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Atmospheric Measurement Techniques An interactive open-access journal of the European Geosciences Union
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The Absorbing Aerosol Height (AAH) is a new GOME-2 product representing the height of absorbing aerosol layers. In this paper the AAH is validated against the layer height detected by CALIOP. We concluded that the AAH often underestimates the height of volcanic layers, so it should be handled with care when using it for aviation safety purposes. Taking into account the uncertainties, the product can be considered as an important added value for near-real time monitoring of volcanic ash layers.
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https://doi.org/10.5194/amt-2020-425
https://doi.org/10.5194/amt-2020-425

  21 Dec 2020

21 Dec 2020

Review status: this preprint is currently under review for the journal AMT.

Validation of the Absorbing Aerosol Height Product from GOME-2 using CALIOP Aerosol Layer Information

Veerle De Bock1, Alexander Mangold1, L. Gijsbert Tilstra2, Olaf N. E. Tuinder2, and Andy Delcloo1 Veerle De Bock et al.
  • 1Royal Meteorological Institute of Belgium, Ringlaan 3, B-1180, Uccle, Belgium
  • 2Royal Netherlands Meteorological Institute, Utrechtseweg 297 , NL-3731 GA De Bilt, The Netherlands

Abstract. Within the framework of aviation safety, knowledge on the location and height of volcanic ash layers is of extreme importance. Several ground based instruments (such as lidars) can provide detailed information on the height and vertical extent of these ash layers, however with a limited spatial coverage. The biggest advantage of satellite instruments is their ability to have near daily global coverage which makes them the perfect candidate for locating and tracking aerosol layers around the globe. Since the Global Ozone Monitoring Experiment 2 (GOME-2) instrument is carried on the MetOp series of operational satellites, it is designed to cover a long time period from 2007 until 2022 (and beyond) and global coverage is achieved within one day.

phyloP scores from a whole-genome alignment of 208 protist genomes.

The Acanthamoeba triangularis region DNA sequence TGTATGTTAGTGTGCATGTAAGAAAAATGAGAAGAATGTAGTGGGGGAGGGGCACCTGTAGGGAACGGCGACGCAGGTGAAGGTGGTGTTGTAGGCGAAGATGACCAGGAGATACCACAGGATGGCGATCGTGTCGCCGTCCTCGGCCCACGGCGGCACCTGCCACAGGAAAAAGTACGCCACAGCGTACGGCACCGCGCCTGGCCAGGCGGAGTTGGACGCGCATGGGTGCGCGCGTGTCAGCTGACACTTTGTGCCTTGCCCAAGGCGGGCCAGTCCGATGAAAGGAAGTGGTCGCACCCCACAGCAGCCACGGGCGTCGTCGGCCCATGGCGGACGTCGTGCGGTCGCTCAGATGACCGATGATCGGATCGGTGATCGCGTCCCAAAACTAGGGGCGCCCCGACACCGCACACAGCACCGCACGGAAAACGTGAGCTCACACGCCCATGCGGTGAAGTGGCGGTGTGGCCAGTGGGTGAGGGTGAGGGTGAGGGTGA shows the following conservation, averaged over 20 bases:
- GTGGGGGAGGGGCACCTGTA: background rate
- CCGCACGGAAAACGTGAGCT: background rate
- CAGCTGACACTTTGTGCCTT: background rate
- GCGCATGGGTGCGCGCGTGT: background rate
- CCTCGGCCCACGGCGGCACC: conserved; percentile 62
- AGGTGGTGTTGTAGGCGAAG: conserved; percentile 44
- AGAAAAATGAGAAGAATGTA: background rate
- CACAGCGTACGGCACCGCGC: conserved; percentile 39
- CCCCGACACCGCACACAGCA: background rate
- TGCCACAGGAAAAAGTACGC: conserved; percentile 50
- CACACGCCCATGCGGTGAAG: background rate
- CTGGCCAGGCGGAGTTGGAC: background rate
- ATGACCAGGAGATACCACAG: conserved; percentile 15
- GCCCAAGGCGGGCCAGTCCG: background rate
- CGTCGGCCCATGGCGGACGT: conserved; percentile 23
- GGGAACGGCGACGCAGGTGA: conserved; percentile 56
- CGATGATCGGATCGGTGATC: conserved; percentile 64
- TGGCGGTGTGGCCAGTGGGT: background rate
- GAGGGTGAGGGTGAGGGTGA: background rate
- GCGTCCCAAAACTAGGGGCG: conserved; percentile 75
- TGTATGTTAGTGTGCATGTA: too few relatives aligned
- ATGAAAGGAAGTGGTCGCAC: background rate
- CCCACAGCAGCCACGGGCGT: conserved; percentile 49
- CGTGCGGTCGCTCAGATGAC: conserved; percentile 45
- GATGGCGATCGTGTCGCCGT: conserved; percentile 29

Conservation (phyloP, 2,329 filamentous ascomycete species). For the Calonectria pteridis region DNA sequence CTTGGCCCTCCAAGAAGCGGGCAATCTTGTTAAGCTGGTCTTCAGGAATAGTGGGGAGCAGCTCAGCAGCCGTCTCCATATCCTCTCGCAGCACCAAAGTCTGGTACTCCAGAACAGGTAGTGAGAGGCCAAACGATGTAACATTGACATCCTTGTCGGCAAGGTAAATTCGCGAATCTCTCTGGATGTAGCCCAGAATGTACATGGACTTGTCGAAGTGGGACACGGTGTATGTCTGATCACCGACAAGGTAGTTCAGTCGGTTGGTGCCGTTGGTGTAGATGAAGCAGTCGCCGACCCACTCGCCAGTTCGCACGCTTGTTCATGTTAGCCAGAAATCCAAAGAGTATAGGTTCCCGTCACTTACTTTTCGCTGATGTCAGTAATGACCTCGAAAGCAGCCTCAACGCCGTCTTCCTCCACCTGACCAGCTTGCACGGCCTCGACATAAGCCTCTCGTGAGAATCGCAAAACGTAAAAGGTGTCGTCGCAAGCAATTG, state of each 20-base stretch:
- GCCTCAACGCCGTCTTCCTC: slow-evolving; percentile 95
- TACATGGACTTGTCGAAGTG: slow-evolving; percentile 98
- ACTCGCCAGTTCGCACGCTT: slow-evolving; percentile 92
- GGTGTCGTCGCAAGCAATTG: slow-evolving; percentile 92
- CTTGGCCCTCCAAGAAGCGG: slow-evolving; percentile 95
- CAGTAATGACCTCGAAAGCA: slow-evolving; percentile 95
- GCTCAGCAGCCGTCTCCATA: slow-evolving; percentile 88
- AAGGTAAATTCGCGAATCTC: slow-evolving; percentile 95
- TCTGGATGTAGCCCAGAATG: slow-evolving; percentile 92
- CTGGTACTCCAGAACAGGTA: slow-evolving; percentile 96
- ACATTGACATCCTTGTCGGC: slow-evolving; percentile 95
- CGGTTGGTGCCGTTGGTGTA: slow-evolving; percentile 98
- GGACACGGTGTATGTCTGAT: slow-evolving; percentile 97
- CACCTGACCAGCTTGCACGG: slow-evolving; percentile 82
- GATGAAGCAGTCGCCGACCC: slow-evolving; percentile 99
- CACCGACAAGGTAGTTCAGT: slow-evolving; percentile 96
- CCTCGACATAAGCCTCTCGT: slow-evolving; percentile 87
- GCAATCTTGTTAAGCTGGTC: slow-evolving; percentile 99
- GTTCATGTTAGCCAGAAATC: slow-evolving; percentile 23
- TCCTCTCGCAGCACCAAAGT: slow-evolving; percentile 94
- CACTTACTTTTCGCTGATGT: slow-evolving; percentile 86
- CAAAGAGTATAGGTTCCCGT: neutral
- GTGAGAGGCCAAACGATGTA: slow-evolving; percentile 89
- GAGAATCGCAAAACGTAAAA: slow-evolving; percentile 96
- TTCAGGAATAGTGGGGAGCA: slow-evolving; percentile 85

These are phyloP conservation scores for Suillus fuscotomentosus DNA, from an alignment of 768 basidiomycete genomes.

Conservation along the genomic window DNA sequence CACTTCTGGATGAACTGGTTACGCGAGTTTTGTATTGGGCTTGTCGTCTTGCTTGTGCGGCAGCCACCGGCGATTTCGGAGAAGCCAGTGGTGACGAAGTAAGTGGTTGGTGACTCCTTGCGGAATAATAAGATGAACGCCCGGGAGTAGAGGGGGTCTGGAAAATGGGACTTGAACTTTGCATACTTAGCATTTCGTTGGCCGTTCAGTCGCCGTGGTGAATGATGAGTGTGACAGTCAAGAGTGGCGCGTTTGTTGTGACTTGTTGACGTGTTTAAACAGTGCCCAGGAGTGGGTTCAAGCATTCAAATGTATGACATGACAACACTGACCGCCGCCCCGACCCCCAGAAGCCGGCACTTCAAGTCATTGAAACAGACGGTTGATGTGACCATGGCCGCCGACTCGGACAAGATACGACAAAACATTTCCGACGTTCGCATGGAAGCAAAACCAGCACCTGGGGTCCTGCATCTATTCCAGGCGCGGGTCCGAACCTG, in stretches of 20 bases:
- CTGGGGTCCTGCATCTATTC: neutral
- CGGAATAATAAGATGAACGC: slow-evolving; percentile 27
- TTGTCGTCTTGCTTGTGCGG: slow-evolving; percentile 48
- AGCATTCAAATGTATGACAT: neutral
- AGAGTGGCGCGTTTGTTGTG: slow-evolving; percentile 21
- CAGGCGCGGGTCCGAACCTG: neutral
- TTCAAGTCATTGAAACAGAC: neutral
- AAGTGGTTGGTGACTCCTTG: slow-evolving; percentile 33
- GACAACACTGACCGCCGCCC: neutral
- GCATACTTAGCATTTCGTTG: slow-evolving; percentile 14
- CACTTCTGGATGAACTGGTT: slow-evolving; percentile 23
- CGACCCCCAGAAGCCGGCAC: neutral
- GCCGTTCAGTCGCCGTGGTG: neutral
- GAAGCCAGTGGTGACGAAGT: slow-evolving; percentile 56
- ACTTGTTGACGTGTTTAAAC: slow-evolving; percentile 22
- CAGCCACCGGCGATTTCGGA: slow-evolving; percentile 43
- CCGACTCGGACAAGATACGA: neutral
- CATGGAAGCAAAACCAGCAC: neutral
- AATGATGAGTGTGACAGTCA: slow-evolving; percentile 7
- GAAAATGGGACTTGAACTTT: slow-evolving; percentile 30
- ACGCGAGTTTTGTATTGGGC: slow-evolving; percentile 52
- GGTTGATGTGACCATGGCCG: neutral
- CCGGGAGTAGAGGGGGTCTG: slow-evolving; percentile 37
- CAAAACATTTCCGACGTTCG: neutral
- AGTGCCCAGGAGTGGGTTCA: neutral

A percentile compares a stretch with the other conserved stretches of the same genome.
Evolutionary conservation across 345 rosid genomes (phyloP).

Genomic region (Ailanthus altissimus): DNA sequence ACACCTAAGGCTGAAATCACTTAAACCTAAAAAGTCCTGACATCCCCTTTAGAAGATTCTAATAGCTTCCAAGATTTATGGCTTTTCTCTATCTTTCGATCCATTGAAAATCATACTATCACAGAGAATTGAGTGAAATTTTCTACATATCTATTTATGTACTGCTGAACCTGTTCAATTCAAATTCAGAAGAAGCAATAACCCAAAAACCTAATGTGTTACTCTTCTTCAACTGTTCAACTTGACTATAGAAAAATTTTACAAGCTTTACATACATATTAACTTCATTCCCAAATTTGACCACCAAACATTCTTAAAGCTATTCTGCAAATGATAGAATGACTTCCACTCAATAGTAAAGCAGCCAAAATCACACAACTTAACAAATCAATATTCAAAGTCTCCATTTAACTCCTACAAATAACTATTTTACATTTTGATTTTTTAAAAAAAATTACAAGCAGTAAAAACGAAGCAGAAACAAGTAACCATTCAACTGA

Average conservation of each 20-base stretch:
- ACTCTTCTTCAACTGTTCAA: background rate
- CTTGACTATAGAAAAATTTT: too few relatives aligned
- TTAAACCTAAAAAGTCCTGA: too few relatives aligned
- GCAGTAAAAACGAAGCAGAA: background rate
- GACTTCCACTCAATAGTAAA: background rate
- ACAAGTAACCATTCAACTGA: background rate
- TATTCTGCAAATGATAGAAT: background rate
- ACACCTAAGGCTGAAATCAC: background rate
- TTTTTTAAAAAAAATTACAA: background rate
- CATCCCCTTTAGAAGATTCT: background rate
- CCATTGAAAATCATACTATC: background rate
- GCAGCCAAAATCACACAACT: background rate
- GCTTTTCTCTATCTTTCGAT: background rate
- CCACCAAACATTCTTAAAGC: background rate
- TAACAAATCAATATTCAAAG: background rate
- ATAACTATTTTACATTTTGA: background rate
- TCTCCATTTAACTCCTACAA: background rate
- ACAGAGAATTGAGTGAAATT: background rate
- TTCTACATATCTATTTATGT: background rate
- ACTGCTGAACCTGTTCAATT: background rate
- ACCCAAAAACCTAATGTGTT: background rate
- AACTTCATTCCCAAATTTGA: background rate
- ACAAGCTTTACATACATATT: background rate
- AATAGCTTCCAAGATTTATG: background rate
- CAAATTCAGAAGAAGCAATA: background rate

The GOME-2 Absorbing Aerosol Height (AAH) is a new product for aerosol detection, developed by the Royal Netherlands Meteorological Institute (KNMI) which uses the Absorbing Aerosol Index (AAI) to detect the presence of absorbing aerosol and derives the actual height of the absorbing aerosol layer in the O2-A band using the Fast Retrieval Scheme for Clouds from the Oxygen A band (FRESCO) algorithm. The first results of a quantitative validation of the AAH product focusing on case studies of volcanic eruptions will be presented here. For a total of 15 different volcanic eruptions, GOME-2 AAH data are compared to the minimum and maximum aerosol layer height provided by Cloud-Aerosol Lidar with Orthogonal Polarization (CALIOP) for pixels within 100 km distance from each other. For GOME-2A and -2B, about 50 to 60 % of the AAH pixels are within the EUMETSAT threshold requirements (for layers which are located lower than 10 km, the maximum absolute difference should be within 3 km; for layers which are located higher than 10 km, the maximum absolute difference should be within 4 km), while for GOME-2C this is about 70 %. The optimal requirement threshold (for layers which are located lower than 10 km, the maximum absolute difference should be within 1 km; for layers which are located higher than 10 km, the maximum absolute difference should be within 2 km) is reached for GOME-2A, GOME-2B and GOME-2C in 17 %, 28 % and 41.5 % of the cases. If only tropospheric aerosol species are studied, the results improve. This can also be seen when looking at the mean error of GOME-2. GOME-2A, GOME-2B and GOME-2C are able to represent the minimum CALIOP layer height with a mean error of −2.5 ± 5 km, −1.2 ± 5.9 km and −2 ± 5.8 km respectively. If the stratospheric aerosol layers are removed from the data, the errors obtained are −0.2 ± 3.6 km, −0.1 ± 5.4 km and −0.8 ± 3.8 km for GOME-2A, GOME-2B and GOME-2C respectively (for the minimum CALIOP layer height). The results from two specific case studies (i.e. the Calbuco eruption in 2015 and the Sarychev Peak eruption in 2009) are highlighted and show that GOME-2 underestimates the height of volcanic ash layers. Especially if the layers are located at altitudes above 15 km, since GOME-2 is not able to detect these layers due to the loss of sensitivity of the FRESCO algorithm at these algorithms.

Veerle De Bock et al.

 
Status: open (until 15 Feb 2021)
Status: open (until 15 Feb 2021)
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Veerle De Bock et al.

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Short summary
The Absorbing Aerosol Height (AAH) is a new GOME-2 product representing the height of absorbing aerosol layers. In this paper the AAH is validated against the layer height detected by CALIOP. We concluded that the AAH often underestimates the height of volcanic layers, so it should be handled with care when using it for aviation safety purposes. Taking into account the uncertainties, the product can be considered as an important added value for near-real time monitoring of volcanic ash layers.
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